How did I get it?:
I bought it!
Jonas’s world is perfect. Everything is under control. There is no war or fear or pain. There are no choices. Every person is assigned a role in the Community. When Jonas turns twelve, he is singled out to receive special training from The Giver. The Giver alone holds the memories of the true pain and pleasure of life. Now, it is time for Jonas to receive the truth. There is no turning back.
This book has been on my radar, for what seems like an incredibly long time. I’m not sure why I hadn’t read it yet, but I’m so glad that I finally got around to reading it. The Giver is mentioned as one of the original YA dystopian books. I know it’s read quite widely in American schools but I feel like it slipped off the radar when The Hunger Games, Divergent and others like it became popular. The movie adaptation definitely brought it back to my consciousness, that’s when I was reminded that I wanted to read it. I always try to read the book first!
The Giver follows a world in which every choice individuals make are limited. The community that you live in controls your life. This is even to the extent of the role you play in society. Everyone has a role to play in society, and that role is picked for the people. The world in which individuals live in features no fear or pain. Our main protagonist Jonas is picked to receive special training from The Giver. The Giver is an incredibly important person in this community, because they alone hold memories of pain and pleasure!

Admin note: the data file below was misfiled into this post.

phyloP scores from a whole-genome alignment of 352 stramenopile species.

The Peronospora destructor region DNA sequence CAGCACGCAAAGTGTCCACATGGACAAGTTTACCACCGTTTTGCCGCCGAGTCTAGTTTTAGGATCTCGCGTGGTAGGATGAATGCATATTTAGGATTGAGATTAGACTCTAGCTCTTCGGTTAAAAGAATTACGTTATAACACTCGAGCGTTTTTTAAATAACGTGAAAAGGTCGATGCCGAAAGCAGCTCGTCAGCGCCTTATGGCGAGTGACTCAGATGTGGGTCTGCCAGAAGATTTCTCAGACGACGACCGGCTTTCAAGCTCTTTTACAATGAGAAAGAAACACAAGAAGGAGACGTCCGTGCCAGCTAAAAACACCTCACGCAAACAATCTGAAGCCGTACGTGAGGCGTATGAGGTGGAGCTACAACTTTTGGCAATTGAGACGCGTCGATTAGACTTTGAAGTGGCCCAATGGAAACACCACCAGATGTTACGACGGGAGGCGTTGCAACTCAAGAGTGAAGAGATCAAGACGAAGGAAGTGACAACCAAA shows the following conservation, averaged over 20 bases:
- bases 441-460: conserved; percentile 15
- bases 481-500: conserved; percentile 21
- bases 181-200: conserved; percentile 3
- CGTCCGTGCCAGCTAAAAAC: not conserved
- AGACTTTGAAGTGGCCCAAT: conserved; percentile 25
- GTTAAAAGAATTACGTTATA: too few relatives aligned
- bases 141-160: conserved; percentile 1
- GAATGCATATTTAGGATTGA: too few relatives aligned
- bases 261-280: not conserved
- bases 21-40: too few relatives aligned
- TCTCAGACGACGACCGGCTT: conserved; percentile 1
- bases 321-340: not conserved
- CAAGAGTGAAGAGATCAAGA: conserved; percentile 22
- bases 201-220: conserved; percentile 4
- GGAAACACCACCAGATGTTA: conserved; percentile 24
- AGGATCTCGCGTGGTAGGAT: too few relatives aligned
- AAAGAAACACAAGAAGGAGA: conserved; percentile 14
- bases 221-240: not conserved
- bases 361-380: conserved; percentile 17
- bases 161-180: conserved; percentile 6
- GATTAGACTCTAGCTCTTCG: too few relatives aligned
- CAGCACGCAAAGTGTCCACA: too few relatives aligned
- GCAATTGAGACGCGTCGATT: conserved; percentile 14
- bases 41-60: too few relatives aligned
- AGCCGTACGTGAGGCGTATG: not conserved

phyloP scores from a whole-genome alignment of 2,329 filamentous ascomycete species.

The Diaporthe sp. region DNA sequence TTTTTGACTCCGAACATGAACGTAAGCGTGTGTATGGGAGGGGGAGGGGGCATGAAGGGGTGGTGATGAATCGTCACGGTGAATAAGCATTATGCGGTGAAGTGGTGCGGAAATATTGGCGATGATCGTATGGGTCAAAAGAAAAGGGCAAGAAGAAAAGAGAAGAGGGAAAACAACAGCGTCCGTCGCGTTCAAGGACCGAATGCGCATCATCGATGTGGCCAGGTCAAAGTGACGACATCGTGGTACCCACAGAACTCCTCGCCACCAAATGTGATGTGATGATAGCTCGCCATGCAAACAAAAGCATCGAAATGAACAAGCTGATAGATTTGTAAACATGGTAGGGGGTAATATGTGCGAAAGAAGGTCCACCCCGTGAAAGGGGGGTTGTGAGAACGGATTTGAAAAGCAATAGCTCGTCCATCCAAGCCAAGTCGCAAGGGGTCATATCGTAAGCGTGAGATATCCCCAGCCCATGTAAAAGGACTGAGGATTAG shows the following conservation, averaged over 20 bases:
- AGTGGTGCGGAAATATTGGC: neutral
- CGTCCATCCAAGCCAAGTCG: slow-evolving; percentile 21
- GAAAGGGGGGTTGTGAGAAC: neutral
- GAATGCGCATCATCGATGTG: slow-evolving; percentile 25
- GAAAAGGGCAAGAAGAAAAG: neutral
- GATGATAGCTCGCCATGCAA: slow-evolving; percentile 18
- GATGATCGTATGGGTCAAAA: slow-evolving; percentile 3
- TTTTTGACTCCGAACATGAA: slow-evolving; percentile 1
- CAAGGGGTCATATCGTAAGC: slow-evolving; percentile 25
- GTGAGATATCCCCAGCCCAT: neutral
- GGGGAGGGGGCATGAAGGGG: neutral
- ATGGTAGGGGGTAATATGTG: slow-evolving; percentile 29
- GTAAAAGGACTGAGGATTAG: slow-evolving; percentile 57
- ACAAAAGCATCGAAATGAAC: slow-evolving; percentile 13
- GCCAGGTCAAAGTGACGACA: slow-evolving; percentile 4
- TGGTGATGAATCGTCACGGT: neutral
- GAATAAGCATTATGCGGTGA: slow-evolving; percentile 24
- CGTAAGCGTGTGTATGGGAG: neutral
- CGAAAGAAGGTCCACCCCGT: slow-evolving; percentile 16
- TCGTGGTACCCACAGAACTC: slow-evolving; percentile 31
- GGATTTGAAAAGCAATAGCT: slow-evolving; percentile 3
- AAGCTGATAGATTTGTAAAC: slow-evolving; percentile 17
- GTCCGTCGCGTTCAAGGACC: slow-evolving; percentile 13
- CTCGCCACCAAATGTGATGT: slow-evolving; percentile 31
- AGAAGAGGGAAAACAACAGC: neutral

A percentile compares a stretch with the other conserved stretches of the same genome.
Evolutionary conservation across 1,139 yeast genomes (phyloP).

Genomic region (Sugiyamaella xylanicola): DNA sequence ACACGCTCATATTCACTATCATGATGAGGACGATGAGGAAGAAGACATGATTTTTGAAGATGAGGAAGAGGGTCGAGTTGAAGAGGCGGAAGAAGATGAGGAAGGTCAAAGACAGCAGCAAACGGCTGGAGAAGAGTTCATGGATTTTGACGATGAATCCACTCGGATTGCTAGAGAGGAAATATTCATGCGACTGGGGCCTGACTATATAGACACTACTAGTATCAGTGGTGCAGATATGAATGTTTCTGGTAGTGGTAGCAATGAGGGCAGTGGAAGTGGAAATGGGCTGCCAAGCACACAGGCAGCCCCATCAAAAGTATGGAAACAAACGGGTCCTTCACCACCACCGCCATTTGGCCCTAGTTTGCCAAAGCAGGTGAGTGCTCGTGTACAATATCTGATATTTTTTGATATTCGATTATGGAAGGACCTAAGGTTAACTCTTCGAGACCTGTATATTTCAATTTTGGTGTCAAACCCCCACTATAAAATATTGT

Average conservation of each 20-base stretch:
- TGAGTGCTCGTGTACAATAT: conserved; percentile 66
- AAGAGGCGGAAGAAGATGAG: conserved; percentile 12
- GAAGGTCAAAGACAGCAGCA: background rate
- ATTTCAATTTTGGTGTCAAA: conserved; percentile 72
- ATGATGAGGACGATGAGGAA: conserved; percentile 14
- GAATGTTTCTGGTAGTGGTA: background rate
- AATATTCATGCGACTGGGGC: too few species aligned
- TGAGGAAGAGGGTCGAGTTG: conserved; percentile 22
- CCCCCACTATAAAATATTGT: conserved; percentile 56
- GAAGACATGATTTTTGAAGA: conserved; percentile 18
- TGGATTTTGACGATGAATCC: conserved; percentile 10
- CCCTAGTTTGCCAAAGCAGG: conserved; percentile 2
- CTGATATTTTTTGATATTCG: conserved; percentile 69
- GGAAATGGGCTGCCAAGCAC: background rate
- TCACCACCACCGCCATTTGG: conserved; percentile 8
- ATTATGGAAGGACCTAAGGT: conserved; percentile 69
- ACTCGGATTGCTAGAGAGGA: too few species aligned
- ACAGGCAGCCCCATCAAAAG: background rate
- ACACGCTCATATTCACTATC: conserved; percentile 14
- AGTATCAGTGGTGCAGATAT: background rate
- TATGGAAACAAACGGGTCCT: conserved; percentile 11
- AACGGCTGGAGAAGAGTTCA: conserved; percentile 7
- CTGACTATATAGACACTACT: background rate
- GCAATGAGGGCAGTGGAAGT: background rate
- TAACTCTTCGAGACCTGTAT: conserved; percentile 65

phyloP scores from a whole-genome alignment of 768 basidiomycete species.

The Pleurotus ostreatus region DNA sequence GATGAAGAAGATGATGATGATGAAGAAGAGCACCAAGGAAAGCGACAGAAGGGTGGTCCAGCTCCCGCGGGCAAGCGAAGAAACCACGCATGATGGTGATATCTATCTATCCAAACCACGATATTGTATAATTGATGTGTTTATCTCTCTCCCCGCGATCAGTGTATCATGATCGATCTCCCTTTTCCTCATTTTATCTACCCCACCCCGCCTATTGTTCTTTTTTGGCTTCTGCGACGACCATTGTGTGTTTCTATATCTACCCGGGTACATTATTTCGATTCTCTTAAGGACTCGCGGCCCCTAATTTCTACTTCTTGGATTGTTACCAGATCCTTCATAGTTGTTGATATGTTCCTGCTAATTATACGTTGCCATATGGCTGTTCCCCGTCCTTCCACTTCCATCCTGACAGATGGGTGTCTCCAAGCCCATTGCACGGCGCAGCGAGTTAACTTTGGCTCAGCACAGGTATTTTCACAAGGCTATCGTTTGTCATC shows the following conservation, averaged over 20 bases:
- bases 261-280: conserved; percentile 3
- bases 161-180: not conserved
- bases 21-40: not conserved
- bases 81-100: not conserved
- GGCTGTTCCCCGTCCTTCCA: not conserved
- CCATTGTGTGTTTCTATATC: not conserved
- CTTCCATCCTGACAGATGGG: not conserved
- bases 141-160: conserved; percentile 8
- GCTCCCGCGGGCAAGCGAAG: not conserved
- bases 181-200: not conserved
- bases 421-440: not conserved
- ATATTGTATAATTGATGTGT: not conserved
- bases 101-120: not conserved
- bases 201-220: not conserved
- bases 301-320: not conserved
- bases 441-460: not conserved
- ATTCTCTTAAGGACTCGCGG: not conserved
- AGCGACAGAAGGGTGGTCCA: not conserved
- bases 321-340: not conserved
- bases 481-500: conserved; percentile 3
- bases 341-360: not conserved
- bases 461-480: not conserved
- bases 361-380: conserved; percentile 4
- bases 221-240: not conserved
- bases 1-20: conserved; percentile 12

The Giver is a short, but powerful read that makes you question what it would be like to live in a community that completely controls your life. If you’ve read this book after The Hunger Games, Matched, Divergent (or most other dystopian reads…) and not realised that The Giver came first- then you might think the ideas explored are not particularly original. However, The Giver was published in the ’90s, so its ideas were both scary and exciting at the time!
This book is part of a quartet, which I knew going into it. I think if you didn’t know that then you might be incredibly frustrated by the ending. The ending seems quite frustrating anyway, as it’s open ended. I’m intrigued to see what the next book is like. Luckily I have my hands on a copy already…
Would I recommend it?:
Without a doubt!